Saturday, January 23, 2010
Wednesday, January 20, 2010
Let me tell you, once I walked through the front door I immediately felt like I might never get out - I have NEVER seen so much stuff in one space! Candy and jewelry hanging from the ceiling, countless porcelain and pewter boxes and vases everywhere, more prints than you could count. I mean, there were corners of the store you couldn't even get to!
Since it probably won't be open again for another year I thought I'd share some pictures so you can see what I'm talking about...
You can see they did have some nice blue and white porcelain which I always have a weakness for...
...and also lots of cool antique silver and pewter...
...but usually at places like this I expect to find complete steals, not the case! Obviously I don't know the significance of the above framed certificate but it was $4000!!!
I do love this little silver box on the left though, if I ever see it open again I think I'll go get it
Friday, January 15, 2010
So this is what I came up with....I know, I know the house from The Holiday in LA is BEYOND amazing, but that cottage in England is actually my favorite. It's so cozy, not to mention if I looked half as good as this when I was sick and got to lay in bed with a huge loaf of break and big glas off red wine...well let's just say I'd NEVER be at work. So for now, I'll just close my eyes and pretend I'm Cameron Diaz swaddled in cashmere and quilts!
Tuesday, January 12, 2010
But now there are Bootights! It's one of those 'why didn't I think of that' things but I'm glad someone did.
You can read the story on her website, but founder Shelby Mason came up with the idea after an embarrassing incident taking her boots off in line at the airport...something I've become far too familiar with myself.
They come in different heights for knee-high boots or shorter booties and are available at Dillards.
Thursday, January 7, 2010
While we're at it, I thought I'd post some of the old images the Globe used to show when the building was the Natural History Museum because they are so cool.
I'd love to see if the Globe could get reprints of these photos because they would look amazing framed.
Most importantly though is what this move means for us......and that would be 50% off! Sale is Thursday - Saturday, 11a-7p
Tuesday, January 5, 2010
One of the more interesting people I have been fortunate enough to meet is Charles Kleibacker. My mom sadly informed me yesterday when Charles passed away so I thought I'd put up something in his honor as he was such a wonderful and talented person.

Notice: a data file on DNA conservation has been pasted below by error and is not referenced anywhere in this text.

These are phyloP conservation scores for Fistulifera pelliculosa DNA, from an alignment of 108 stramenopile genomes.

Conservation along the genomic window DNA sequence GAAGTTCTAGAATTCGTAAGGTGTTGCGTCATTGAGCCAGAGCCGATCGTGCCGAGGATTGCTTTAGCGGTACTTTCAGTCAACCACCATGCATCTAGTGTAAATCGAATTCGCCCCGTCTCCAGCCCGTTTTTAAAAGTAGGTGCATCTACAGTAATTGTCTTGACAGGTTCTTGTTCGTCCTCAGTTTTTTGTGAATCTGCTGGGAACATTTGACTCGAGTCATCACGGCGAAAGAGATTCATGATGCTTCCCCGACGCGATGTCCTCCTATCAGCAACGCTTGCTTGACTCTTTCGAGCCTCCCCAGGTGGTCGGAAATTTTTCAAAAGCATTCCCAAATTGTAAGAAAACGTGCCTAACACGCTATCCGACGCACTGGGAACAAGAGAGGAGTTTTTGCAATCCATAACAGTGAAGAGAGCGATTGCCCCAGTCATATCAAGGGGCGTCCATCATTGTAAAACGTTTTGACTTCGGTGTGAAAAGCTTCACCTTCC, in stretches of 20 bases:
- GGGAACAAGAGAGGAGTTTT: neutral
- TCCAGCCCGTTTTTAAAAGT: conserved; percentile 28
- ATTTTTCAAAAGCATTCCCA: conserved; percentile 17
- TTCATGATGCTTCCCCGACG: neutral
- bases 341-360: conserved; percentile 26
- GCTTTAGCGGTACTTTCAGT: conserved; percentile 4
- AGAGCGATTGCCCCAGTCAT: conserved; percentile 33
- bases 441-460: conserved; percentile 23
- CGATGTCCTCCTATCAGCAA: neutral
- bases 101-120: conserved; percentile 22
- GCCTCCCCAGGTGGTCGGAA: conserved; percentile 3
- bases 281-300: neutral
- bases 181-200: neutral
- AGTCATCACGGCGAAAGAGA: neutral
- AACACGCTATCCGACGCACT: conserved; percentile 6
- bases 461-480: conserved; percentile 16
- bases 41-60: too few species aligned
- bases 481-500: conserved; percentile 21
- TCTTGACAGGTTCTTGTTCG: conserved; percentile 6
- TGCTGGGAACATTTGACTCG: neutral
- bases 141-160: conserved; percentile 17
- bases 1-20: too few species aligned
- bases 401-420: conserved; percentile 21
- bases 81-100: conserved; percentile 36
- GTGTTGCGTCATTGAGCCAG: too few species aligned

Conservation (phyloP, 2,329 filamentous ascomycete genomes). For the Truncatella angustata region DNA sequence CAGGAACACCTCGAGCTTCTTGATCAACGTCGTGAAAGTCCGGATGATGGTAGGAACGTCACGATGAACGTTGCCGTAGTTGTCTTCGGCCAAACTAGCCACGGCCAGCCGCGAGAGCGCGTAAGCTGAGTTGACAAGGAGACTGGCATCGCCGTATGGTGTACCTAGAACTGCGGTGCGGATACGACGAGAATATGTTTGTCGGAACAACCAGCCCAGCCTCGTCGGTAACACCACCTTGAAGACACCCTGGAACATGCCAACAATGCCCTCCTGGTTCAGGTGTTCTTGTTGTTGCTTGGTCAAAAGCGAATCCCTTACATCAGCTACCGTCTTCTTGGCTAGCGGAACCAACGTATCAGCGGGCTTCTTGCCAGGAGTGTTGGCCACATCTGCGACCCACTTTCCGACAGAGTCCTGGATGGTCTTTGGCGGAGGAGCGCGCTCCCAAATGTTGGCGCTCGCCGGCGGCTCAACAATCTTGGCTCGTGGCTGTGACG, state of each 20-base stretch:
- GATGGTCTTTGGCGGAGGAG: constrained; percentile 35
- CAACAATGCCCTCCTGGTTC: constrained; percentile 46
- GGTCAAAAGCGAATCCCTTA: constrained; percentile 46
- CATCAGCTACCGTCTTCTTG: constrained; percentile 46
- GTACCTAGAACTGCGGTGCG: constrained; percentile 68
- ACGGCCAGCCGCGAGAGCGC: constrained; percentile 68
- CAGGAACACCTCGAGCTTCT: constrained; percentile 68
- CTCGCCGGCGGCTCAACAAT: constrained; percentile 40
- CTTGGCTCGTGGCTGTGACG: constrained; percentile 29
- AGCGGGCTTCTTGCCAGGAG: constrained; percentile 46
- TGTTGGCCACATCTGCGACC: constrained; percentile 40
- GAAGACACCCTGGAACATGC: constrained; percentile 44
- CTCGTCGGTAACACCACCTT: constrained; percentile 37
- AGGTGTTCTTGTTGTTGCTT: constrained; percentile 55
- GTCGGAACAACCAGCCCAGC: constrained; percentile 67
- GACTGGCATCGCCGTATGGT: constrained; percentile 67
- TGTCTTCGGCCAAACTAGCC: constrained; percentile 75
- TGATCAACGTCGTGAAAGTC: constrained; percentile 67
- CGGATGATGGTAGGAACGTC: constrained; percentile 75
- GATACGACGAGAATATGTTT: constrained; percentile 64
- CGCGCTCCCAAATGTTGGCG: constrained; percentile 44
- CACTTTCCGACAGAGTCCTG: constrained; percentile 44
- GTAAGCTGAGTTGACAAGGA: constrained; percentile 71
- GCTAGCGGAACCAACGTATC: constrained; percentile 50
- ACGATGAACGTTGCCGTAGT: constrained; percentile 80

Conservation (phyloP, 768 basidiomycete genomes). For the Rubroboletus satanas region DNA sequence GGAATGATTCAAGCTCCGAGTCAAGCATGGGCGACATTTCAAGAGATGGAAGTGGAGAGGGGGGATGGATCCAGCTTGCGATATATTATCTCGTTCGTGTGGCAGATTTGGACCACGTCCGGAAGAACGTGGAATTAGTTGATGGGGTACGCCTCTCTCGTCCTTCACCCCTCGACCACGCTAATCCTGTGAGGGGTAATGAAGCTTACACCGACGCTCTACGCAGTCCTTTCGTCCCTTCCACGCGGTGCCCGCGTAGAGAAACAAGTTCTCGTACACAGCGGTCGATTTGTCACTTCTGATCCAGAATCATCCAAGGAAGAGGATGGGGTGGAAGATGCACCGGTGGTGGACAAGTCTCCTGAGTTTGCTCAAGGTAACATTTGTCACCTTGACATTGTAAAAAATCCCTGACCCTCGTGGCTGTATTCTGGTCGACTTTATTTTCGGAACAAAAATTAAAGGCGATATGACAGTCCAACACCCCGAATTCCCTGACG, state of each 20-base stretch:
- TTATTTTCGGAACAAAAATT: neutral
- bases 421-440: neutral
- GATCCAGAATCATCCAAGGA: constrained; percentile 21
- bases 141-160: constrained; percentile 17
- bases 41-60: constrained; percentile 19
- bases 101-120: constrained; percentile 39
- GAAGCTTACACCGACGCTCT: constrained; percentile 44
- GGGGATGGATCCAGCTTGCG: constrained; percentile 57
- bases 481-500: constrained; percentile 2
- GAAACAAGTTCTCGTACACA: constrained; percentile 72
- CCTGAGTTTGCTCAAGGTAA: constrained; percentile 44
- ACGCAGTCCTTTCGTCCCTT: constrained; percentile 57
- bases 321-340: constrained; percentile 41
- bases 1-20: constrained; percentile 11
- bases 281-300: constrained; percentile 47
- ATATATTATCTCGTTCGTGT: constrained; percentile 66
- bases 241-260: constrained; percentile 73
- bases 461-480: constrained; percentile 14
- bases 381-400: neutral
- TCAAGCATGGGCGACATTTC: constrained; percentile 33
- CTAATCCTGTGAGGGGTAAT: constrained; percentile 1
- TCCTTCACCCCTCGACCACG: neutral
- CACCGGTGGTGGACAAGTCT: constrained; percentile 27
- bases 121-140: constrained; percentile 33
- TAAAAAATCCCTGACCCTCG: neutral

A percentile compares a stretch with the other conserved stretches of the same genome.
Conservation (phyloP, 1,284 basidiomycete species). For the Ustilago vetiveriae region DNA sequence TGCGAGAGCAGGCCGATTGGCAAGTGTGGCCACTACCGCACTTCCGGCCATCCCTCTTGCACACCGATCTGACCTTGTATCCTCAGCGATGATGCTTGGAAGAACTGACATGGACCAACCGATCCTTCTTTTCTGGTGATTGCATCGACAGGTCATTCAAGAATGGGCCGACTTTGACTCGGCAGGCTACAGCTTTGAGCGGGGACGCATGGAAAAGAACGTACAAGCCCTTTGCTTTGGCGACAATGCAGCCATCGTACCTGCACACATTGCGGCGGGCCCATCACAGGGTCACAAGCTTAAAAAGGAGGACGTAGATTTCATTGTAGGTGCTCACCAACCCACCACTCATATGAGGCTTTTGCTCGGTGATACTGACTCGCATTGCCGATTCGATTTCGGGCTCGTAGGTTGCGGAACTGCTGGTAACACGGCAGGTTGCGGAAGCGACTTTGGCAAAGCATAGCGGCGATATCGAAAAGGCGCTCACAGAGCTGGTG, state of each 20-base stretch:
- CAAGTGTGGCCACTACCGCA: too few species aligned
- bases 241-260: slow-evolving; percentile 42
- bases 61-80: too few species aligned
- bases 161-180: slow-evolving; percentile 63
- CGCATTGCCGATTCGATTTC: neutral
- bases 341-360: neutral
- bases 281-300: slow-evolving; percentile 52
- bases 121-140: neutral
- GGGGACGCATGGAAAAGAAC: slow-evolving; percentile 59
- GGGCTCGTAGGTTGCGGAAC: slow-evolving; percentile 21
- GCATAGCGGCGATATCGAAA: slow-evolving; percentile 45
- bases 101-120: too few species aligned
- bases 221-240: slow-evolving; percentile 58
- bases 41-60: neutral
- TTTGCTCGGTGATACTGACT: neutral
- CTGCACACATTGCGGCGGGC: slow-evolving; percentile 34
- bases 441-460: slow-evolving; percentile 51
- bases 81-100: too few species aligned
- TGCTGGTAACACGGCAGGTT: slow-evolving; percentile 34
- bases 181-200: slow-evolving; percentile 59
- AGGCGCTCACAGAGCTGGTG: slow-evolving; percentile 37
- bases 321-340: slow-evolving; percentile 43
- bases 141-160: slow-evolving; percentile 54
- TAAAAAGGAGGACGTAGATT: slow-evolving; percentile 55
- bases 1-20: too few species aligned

Images via Threads Magazine
Born in a tiny town in Alabama Charles knew he wanted to be a designer from a very young age and went on to do just that. I'll never forget sitting with him in the atrium of the Columbus Museum of Art and him telling me about sitting in his own boutique within Bergdorf Goodman selling his couture dresses. Can you even imagine??
He was one of the few American designers to find success in doing only couture and no mass produced ready-to-wear lines. When I read articles or biographies about him I actually find them hard to believe because he was truly one of the most down-to-Earth people you could ever meet. He started his fashion career as an assistant designer in the house of Lanvin in Paris and opened his own studio in New York in 1960. He is famous for his bias-cut which requires painstaking attention to detail, high quality fabrics, and extraordinary talent which is why it truly can only work on couture designs.
In 1984 he accepted a position at The Ohio State University and the art world in Columbus would never be the same! He did so much good for OSU, Kent University, The Columbus Museum of Art, and so much more. While is presence will undoubtedly be missed his legacy will absolutely live on.
The images below do not do the dress justice but Charles was kind enough to give this dress to my mom and it is absolutely stunning. What I find most interesting about it is on the inside you can see all the construction and architecture that goes into making a couture gown. I didn't fully understand or appreciate what his famous bias cut did for the shape of a garment and of its wearer until I saw this dress.
*Information from Kent University
Saturday, January 2, 2010
The pictures above and below use vintage ornaments that are a mixture - some my mom found at a consignment store and others she borrowed from Kevin. You can find very inexpensive ones on eBay or in any antique or consignment store. Then just use regular ornament hooks to make any light fixture look festive or just put them in bowls and vases around your house.
I think this one is my favorite, above they hung really small bud vases with satin ribbon and put red amaryllis in them. Also, once the red flowers had died my mom replaced them with white which was also really pretty and could easily be done any time of year without looking too holiday-ish.
Using matching ribbon to the hanging amaryllis there were small green bunches hanging from the sconces in the dining room too.
One thing this season I really fell in love with was using dried Magnolia leaves, which I also saw at Hudson. They had a whole garland and wreath there which I'm sure was very labor intensive but for an easier and quicker decoration just put them in a vase or bowl like above and they last a really long time too. Also, don't necessarily just have to be for holiday decorations.
Well, I obviously can't take credit for ANY of these ideas or designs but thought I could at least pass it along! Some good ideas to use next year...